I am always suspicious when scientists use the word 'beautiful'. I can accept that, for those with the mental equipment to appreciate such things, certain equations and formulas might seem beautiful. But the Darwinian vision of nature? Surely that's a stretch. Yes, Darwin himself used the word, but he was entitled to - then his vision was new, and strands of an earlier, more consoling, romantic world view still clung to it. By now, those who claim to accept natural selection as a full and sufficient account of how the natural world works should have internalised Darwinism and all its grim, far from 'beautiful' implications. But, as John Gray pointed out in Straw Dogs, almost nobody - including, or especially, its most ardent advocates - has truly come to terms with the Darwinian vision of a world in which everything, including ourselves and everything we think and do, is the product of blind and meaningless forces, and we are no more than just another species that has come and will go in due course. Talk of 'beauty' (or any other values) in such a context is little more than whistling Dixie, is it not? Yes, nature can indeed be made to look beautiful - as it was in Cox's programme, which came across at times like a pop video for a new single called Nature, or indeed Endless Forms Most Beautiful - but it is also brutal and ugly, as many a wildlife documentary shows (not to mention the ultra-bloody outtakes), and, to a true Darwinian, none of these adjectives should be applicable to nature. It just is.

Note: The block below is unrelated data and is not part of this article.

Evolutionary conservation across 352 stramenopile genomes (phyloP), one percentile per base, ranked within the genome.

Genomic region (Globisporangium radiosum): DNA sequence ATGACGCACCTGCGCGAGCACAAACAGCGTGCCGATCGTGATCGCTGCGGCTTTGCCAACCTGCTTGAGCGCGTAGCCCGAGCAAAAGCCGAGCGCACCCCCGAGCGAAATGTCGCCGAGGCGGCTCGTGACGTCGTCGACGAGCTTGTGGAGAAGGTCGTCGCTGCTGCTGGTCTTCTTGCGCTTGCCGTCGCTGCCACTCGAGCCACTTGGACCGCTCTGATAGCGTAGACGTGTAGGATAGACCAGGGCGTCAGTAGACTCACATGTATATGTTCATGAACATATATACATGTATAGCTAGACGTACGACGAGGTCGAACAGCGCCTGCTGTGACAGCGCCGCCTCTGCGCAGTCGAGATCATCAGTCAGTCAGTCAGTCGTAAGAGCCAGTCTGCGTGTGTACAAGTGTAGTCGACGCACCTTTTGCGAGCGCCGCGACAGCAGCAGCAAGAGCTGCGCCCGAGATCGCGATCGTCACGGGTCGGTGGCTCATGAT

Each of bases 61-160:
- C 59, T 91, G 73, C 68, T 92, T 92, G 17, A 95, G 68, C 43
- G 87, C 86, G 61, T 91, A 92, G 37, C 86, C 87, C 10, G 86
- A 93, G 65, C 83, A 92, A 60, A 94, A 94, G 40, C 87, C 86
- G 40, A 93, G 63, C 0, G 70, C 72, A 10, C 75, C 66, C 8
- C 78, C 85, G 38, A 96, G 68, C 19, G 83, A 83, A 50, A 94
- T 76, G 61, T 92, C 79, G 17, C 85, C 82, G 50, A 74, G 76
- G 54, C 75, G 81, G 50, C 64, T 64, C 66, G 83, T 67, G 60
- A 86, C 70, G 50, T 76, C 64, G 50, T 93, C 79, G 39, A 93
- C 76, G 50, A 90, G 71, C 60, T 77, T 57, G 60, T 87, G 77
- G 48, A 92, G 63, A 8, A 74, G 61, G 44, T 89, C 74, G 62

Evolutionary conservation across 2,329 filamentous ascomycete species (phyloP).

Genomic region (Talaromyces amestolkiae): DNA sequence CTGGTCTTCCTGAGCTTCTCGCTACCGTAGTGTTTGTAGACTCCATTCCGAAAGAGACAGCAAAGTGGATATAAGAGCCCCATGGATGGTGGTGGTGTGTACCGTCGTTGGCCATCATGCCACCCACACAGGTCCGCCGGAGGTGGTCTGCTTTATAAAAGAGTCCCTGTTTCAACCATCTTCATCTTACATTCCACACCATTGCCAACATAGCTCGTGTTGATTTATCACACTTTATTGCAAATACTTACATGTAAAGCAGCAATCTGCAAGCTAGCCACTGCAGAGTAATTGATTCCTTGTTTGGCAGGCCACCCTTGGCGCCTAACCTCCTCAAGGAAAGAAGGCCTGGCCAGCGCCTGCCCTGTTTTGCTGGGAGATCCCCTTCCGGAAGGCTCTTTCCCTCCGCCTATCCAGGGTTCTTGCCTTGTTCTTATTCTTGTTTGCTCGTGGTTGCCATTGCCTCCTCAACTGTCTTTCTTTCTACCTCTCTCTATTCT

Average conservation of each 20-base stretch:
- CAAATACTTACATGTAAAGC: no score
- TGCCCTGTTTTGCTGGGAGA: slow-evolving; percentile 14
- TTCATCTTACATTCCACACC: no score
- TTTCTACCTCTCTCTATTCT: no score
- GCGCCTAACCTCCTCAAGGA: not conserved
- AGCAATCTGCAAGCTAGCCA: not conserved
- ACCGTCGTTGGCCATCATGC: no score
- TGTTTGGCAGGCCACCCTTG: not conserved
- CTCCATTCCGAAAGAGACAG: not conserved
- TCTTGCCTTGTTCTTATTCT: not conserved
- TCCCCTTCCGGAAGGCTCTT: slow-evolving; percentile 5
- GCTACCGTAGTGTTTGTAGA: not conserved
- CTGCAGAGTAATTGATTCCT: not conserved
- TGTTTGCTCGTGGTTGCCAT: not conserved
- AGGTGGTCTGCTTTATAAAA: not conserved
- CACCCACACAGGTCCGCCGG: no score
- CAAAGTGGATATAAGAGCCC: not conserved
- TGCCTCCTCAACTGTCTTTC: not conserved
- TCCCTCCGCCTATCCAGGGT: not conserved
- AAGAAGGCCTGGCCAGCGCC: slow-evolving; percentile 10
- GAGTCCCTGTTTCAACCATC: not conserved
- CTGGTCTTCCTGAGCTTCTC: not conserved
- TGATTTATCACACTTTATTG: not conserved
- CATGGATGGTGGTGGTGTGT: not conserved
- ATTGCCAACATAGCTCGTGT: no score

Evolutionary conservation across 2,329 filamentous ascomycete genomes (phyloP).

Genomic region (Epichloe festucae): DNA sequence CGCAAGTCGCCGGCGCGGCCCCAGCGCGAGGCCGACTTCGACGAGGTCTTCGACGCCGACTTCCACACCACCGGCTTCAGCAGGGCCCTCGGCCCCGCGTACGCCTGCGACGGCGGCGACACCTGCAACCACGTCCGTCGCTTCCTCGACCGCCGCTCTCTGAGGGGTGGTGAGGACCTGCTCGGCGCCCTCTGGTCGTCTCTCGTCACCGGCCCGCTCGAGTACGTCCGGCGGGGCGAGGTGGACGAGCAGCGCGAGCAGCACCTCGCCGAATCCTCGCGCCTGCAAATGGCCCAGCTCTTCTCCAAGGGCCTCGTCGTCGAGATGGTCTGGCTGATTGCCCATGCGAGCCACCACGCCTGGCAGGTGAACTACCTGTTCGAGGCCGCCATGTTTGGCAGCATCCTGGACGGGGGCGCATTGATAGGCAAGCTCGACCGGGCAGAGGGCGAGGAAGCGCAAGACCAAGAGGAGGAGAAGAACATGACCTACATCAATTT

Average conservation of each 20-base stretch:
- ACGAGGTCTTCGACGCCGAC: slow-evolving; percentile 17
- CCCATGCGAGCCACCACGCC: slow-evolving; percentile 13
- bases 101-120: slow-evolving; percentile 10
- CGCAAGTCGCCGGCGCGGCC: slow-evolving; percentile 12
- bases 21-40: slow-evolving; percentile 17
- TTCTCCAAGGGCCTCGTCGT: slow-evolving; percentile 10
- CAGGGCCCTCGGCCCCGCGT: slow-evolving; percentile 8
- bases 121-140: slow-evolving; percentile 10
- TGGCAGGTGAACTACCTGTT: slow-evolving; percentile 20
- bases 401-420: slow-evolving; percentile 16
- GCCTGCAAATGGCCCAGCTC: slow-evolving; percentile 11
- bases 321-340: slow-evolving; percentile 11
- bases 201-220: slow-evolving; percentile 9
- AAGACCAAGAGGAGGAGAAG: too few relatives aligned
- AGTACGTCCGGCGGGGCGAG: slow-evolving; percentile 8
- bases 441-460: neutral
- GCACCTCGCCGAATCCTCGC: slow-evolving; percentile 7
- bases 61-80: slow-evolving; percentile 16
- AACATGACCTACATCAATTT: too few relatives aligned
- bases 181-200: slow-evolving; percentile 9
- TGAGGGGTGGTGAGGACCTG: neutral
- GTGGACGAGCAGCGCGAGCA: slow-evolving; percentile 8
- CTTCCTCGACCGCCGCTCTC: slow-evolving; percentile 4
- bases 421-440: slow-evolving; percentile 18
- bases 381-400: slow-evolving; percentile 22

Monday, 11 February 2013
Floppy-fringed physicist Professor Brian Cox is a man of many gifts - not least the rare ability to talk through a permanent broad grin (I wonder if he's ever tried ventriloquism?). Last night he was telling us again about The Wonders of Life. This is a series in which he explains how the whole of life was produced and is maintained by the operation of certain basic physical laws - a physicist's-eye view of nature, if you like. Last night's episode took its title from Darwin - Endless Forms Most Beautiful - and it seemed that every time Cox opened his mouth (or rather grinned) out would come the word 'beautiful'. Here was a man on a mission to show us how 'beautiful' is the operation of the laws of physics in a Darwinian world.